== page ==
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ATP-sensitive inward rectifier potassium channel

In the kidney, probably plays a major role in potassium homeostasis. Inward rectifier potassium channels are characterized by a greater tendency to allow potassium to flow into the cell rather than out of it. Their voltage dependence is regulated by the concentration of extracellular potassium; as external potassium is raised, the voltage range of the channel opening shifts to more positive voltages. The inward rectification is mainly due to the blockage of outward current by internal magnesium. This channel is activated by internal ATP and can be blocked by external barium.

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ATP-sensitive inward rectifier potassium channel 1

Also known as ATP-sensitive inward rectifier potassium channel 1 (ATP-regulated potassium channel ROM-K) (Inward rectifier K(+) channel Kir1.1) (KAB-1) (Potassium channel, inwardly rectifying subfamily J member 1).
ROMK: an inward rectifier-type potassium channel protein. Probably plays a major role in potassium homeostasis in the kidney. Inward rectifier potassium channels are characterized by a greater tendency to allow potassium to flow into the cell rather than out of it. The channel is activated by internal ATP and can be blocked by external barium. High levels of expression in the kidney and pancreatic islets. Lower levels in skeletal muscle, pancreas, spleen, brain, heart and liver. Three alternatively spliced isoforms have been described.

Protein type: Channel, potassium; Membrane protein, integral; Membrane protein, multi-pass

Cellular Component: integral to plasma membrane; plasma membrane

Molecular Function: ATP-activated inward rectifier potassium channel activity; inward rectifier potassium channel activity; peptide binding; phosphatidylinositol-4,5-bisphosphate binding; potassium ion binding

Biological Process: kidney development; negative regulation of apoptosis; post-embryonic development; potassium ion import; potassium ion transport; tissue homeostasis

Disease: Bartter Syndrome, Antenatal, Type 1

ATP-sensitive inward rectifier potassium channel 10

Also known as ATP-sensitive inward rectifier potassium channel 10 (ATP-dependent inwardly rectifying potassium channel Kir4.1) (Inward rectifier K(+) channel Kir1.2) (Potassium channel, inwardly rectifying subfamily J member 10).
Kir4.1: May be responsible for potassium buffering action of glial cells in the brain. Inward rectifier potassium channels are characterized by a greater tendency to allow potassium to flow into the cell rather than out of it. Their voltage dependence is regulated by the concentration of extracellular potassium; as external potassium is raised, the voltage range of the channel opening shifts to more positive voltages. The inward rectification is mainly due to the blockage of outward current by internal magnesium. Can be blocked by extracellular barium and cesium. Defects in KCNJ10 are the cause of seizures, sensorineural deafness, ataxia, mental retardation, and electrolyte imbalance (SESAMES). A complex disorder characterized by generalized seizures with onset in infancy, delayed psychomotor development, ataxia, sensorineural hearing loss, hypokalemia, metabolic alkalosis, and hypomagnesemia. Belongs to the inward rectifier-type potassium channel (TC 1.A.2.1) family. KCNJ10 subfamily.

Protein type: Channel, ligand-gated; Channel, potassium; Membrane protein, integral; Membrane protein, multi-pass

Chromosomal Location of Human Ortholog: 1q23.2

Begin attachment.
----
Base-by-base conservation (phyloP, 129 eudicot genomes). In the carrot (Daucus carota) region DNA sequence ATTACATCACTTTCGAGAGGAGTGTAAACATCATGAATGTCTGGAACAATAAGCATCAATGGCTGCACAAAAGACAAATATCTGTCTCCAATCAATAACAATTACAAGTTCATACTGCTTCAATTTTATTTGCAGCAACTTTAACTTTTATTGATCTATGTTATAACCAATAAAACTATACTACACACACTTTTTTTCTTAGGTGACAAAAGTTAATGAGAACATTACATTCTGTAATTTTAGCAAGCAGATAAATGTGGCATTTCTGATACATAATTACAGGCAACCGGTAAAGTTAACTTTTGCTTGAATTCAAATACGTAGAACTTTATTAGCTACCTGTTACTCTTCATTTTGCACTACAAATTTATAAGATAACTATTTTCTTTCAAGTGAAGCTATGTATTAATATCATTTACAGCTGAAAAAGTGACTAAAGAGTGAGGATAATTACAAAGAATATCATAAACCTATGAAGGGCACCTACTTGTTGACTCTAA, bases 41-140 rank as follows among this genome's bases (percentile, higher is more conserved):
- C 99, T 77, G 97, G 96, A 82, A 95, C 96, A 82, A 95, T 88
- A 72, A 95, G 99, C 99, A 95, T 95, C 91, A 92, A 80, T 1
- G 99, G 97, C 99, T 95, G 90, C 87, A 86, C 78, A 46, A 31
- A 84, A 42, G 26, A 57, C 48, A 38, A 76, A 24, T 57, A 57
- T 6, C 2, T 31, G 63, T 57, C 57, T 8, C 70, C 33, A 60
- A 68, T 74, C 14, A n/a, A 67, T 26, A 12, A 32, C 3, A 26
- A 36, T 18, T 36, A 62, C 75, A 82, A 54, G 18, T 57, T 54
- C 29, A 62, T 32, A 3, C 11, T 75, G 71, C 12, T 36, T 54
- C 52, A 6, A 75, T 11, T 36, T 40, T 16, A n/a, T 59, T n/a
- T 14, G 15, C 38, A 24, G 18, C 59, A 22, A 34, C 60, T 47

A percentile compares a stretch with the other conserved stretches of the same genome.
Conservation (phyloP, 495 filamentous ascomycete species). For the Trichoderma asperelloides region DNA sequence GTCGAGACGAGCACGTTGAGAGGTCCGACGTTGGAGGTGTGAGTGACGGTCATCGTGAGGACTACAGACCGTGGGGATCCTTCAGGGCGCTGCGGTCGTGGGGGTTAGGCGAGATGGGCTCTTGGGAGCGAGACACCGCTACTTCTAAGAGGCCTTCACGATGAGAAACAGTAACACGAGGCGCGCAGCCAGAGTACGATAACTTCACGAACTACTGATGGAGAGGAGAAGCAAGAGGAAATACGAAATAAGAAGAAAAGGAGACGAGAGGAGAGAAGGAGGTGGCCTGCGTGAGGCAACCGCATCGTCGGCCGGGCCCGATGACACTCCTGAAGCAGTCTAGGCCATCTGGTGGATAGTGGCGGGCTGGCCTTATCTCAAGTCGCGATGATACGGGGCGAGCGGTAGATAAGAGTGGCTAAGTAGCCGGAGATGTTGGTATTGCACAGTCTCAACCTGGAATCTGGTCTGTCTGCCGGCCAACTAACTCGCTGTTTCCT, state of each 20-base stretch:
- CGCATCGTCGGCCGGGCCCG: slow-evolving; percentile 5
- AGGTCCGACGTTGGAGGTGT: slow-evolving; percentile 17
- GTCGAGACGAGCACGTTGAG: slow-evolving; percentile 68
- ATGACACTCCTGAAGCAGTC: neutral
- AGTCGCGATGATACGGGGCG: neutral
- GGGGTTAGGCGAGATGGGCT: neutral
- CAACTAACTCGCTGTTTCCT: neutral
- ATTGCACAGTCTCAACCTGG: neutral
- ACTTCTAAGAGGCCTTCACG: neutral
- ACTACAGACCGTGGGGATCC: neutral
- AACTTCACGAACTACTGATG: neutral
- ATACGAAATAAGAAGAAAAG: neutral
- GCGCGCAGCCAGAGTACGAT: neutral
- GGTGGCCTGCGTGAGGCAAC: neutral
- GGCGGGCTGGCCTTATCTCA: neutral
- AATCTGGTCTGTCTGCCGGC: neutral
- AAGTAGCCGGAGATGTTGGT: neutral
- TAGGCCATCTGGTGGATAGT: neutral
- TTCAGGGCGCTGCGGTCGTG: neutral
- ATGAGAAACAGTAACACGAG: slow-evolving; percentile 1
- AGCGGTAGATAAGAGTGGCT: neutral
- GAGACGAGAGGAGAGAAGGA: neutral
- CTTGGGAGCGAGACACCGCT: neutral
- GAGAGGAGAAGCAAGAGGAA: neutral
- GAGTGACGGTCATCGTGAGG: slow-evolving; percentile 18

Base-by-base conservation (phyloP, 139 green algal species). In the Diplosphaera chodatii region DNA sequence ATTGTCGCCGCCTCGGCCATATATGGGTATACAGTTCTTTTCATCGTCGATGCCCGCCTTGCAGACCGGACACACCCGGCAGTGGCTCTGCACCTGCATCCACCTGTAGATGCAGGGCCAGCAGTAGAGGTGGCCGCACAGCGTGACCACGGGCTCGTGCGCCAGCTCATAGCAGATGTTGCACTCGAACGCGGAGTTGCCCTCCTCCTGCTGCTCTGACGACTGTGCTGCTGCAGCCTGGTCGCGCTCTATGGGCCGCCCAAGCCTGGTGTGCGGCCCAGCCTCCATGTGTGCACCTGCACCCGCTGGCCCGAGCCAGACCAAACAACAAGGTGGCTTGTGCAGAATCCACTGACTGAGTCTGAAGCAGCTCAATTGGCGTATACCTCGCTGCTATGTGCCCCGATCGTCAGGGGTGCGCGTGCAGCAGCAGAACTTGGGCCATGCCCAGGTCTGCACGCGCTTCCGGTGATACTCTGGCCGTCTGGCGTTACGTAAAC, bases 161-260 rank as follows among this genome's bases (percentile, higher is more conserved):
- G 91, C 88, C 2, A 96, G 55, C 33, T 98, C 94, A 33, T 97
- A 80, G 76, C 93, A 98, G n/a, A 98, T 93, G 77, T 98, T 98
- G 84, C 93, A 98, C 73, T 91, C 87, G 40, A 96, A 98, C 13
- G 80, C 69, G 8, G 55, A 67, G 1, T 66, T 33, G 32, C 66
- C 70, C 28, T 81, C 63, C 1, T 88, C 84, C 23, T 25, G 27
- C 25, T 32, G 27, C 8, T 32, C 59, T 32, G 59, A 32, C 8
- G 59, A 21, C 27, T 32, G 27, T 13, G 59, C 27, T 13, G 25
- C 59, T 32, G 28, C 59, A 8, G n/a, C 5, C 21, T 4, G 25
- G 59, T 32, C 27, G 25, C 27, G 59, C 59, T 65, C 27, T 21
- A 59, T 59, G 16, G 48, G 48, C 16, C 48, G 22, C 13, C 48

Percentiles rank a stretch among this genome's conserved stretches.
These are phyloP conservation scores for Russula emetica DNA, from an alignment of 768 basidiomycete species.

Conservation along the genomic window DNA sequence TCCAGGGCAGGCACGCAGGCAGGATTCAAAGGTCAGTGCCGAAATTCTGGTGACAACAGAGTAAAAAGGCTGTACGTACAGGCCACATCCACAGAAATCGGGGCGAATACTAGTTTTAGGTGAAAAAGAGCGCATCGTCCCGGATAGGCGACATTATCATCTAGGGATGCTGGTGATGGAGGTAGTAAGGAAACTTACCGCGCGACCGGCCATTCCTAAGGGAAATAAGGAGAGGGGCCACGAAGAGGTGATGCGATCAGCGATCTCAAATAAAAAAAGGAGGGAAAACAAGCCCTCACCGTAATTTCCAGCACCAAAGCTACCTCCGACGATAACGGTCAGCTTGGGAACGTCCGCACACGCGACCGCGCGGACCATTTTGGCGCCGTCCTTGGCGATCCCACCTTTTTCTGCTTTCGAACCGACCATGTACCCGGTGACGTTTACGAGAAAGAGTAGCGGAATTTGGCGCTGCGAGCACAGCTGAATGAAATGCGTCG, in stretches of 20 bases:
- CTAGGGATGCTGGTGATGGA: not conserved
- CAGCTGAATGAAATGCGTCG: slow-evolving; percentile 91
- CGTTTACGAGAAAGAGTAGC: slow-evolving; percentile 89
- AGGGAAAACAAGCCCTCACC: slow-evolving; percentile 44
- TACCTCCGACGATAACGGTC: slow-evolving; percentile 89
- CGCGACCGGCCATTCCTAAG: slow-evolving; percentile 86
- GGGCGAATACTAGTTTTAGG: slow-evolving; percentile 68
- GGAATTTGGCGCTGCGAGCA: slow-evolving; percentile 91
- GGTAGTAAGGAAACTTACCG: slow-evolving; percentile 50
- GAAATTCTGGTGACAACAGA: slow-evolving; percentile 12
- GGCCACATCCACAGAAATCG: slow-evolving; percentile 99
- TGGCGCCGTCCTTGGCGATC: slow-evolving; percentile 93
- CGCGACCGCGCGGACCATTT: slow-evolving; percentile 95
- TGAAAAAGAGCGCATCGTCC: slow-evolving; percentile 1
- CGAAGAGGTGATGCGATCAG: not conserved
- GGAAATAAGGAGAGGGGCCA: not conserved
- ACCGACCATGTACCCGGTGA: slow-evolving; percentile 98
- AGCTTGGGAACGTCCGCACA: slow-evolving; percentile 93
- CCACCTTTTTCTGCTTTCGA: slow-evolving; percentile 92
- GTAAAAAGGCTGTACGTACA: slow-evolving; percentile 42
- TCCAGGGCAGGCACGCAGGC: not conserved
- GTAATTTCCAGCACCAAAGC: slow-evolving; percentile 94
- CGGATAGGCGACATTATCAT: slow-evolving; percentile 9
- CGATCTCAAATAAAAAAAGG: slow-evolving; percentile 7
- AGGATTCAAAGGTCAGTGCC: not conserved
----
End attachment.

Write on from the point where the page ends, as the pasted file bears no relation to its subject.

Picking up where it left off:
Cellular Component: integral to plasma membrane; plasma membrane

Molecular Function: ATP-activated inward rectifier potassium channel activity; G-protein activated inward rectifier potassium channel activity; inward rectifier potassium channel activity; protein binding

Biological Process: potassium ion import; potassium ion transport

Disease: Deafness, Autosomal Recessive 4, With Enlarged Vestibular Aqueduct; Pendred Syndrome; Seizures, Sensorineural Deafness, Ataxia, Mental Retardation, And Electrolyte Imbalance

ATP-sensitive inward rectifier potassium channel 11

Also known as ATP-sensitive inward rectifier potassium channel 11 (BIR) (Inward rectifier K(+) channel Kir6.2) (Potassium channel, inwardly rectifying subfamily J member 11).
Kir6.2: This receptor is controlled by G proteins. Inward rectifier potassium channels are characterized by a greater tendency to allow potassium to flow into the cell rather than out of it. Their voltage dependence is regulated by the concentration of extracellular potassium; as external potassium is raised, the voltage range of the channel opening shifts to more positive voltages. The inward rectification is mainly due to the blockage of outward current by internal magnesium. Can be blocked by extracellular barium. Subunit of ATP-sensitive potassium channels (KATP). Can form cardiac and smooth muscle-type KATP channels with ABCC9. KCNJ11 forms the channel pore while ABCC9 is required for activation and regulation. Defects in KCNJ11 are the cause of familial hyperinsulinemic hypoglycemia type 2 (HHF2); also known as persistent hyperinsulinemic hypoglycemia of infancy (PPHI) or congenital hyperinsulinism. HHF is the most common cause of persistent hypoglycemia in infancy and is due to defective negative feedback regulation of insulin secretion by low glucose levels. It causes nesidioblastosis, a diffuse abnormality of the pancreas in which there is extensive, often disorganized formation of new islets. Unless early and aggressive intervention is undertaken, brain damage from recurrent episodes of hypoglycemia may occur. Defects in KCNJ11 are a cause of diabetes mellitus permanent neonatal (PNDM). PNDM is a rare form of diabetes distinct from childhood-onset autoimmune diabetes mellitus type 1. It is characterized by insulin-requiring hyperglycemia that is diagnosed within the first months of life. Permanent neonatal diabetes requires lifelong therapy. Defects in KCNJ11 are the cause of transient neonatal diabetes mellitus type 3 (TNDM3). Neonatal diabetes mellitus, defined as insulin-requiring hyperglycemia within the first month of life, is a rare entity. In about half of the neonates, diabetes is transient and resolves at a median age of 3 months, whereas the rest have a permanent form of diabetes. In a significant number of patients with transient neonatal diabetes mellitus, diabetes type 2 appears later in life. The onset and severity of TNDM3 is variable with childhood-onset diabetes, gestational diabetes or adult-onset diabetes described. Defects in KCNJ11 may contribute to non-insulin- dependent diabetes mellitus (NIDDM), also known as diabetes mellitus type 2. Belongs to the inward rectifier-type potassium channel (TC 1.A.2.1) family. KCNJ11 subfamily.